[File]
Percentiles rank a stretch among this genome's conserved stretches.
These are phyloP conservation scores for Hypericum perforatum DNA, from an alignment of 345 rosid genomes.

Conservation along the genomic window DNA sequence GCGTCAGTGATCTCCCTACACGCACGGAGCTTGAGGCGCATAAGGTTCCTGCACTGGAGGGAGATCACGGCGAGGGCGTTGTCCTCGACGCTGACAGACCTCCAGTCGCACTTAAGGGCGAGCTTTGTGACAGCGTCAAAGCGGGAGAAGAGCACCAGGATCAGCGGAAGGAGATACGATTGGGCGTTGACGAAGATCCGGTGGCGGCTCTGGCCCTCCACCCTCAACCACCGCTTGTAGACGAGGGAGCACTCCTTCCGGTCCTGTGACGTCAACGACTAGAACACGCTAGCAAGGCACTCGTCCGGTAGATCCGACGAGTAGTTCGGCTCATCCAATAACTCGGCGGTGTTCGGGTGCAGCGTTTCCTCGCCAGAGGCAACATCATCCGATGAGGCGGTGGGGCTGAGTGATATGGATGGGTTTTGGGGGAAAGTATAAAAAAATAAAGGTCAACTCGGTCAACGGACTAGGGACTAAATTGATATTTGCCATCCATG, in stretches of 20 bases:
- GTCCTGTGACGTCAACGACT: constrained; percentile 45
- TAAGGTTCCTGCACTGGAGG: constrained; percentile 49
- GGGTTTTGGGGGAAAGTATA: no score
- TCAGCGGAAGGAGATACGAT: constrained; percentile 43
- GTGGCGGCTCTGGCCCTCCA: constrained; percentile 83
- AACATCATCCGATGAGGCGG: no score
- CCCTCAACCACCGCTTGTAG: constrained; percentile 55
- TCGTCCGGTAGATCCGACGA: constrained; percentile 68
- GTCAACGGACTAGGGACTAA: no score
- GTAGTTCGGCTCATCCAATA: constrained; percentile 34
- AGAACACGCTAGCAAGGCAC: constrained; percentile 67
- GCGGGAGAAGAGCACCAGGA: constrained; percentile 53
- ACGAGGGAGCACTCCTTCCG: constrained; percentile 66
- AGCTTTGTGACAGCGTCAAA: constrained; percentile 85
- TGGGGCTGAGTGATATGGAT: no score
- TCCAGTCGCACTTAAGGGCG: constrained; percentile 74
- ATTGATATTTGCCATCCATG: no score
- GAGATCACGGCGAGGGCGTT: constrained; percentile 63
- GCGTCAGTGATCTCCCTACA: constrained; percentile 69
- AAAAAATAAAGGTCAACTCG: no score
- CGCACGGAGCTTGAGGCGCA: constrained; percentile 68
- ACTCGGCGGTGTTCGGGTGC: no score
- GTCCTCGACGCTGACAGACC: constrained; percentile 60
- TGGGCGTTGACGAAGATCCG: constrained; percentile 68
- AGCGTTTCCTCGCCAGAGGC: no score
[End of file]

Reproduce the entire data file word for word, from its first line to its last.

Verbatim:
Percentiles rank a stretch among this genome's conserved stretches.
These are phyloP conservation scores for Hypericum perforatum DNA, from an alignment of 345 rosid genomes.

Conservation along the genomic window DNA sequence GCGTCAGTGATCTCCCTACACGCACGGAGCTTGAGGCGCATAAGGTTCCTGCACTGGAGGGAGATCACGGCGAGGGCGTTGTCCTCGACGCTGACAGACCTCCAGTCGCACTTAAGGGCGAGCTTTGTGACAGCGTCAAAGCGGGAGAAGAGCACCAGGATCAGCGGAAGGAGATACGATTGGGCGTTGACGAAGATCCGGTGGCGGCTCTGGCCCTCCACCCTCAACCACCGCTTGTAGACGAGGGAGCACTCCTTCCGGTCCTGTGACGTCAACGACTAGAACACGCTAGCAAGGCACTCGTCCGGTAGATCCGACGAGTAGTTCGGCTCATCCAATAACTCGGCGGTGTTCGGGTGCAGCGTTTCCTCGCCAGAGGCAACATCATCCGATGAGGCGGTGGGGCTGAGTGATATGGATGGGTTTTGGGGGAAAGTATAAAAAAATAAAGGTCAACTCGGTCAACGGACTAGGGACTAAATTGATATTTGCCATCCATG, in stretches of 20 bases:
- GTCCTGTGACGTCAACGACT: constrained; percentile 45
- TAAGGTTCCTGCACTGGAGG: constrained; percentile 49
- GGGTTTTGGGGGAAAGTATA: no score
- TCAGCGGAAGGAGATACGAT: constrained; percentile 43
- GTGGCGGCTCTGGCCCTCCA: constrained; percentile 83
- AACATCATCCGATGAGGCGG: no score
- CCCTCAACCACCGCTTGTAG: constrained; percentile 55
- TCGTCCGGTAGATCCGACGA: constrained; percentile 68
- GTCAACGGACTAGGGACTAA: no score
- GTAGTTCGGCTCATCCAATA: constrained; percentile 34
- AGAACACGCTAGCAAGGCAC: constrained; percentile 67
- GCGGGAGAAGAGCACCAGGA: constrained; percentile 53
- ACGAGGGAGCACTCCTTCCG: constrained; percentile 66
- AGCTTTGTGACAGCGTCAAA: constrained; percentile 85
- TGGGGCTGAGTGATATGGAT: no score
- TCCAGTCGCACTTAAGGGCG: constrained; percentile 74
- ATTGATATTTGCCATCCATG: no score
- GAGATCACGGCGAGGGCGTT: constrained; percentile 63
- GCGTCAGTGATCTCCCTACA: constrained; percentile 69
- AAAAAATAAAGGTCAACTCG: no score
- CGCACGGAGCTTGAGGCGCA: constrained; percentile 68
- ACTCGGCGGTGTTCGGGTGC: no score
- GTCCTCGACGCTGACAGACC: constrained; percentile 60
- TGGGCGTTGACGAAGATCCG: constrained; percentile 68
- AGCGTTTCCTCGCCAGAGGC: no score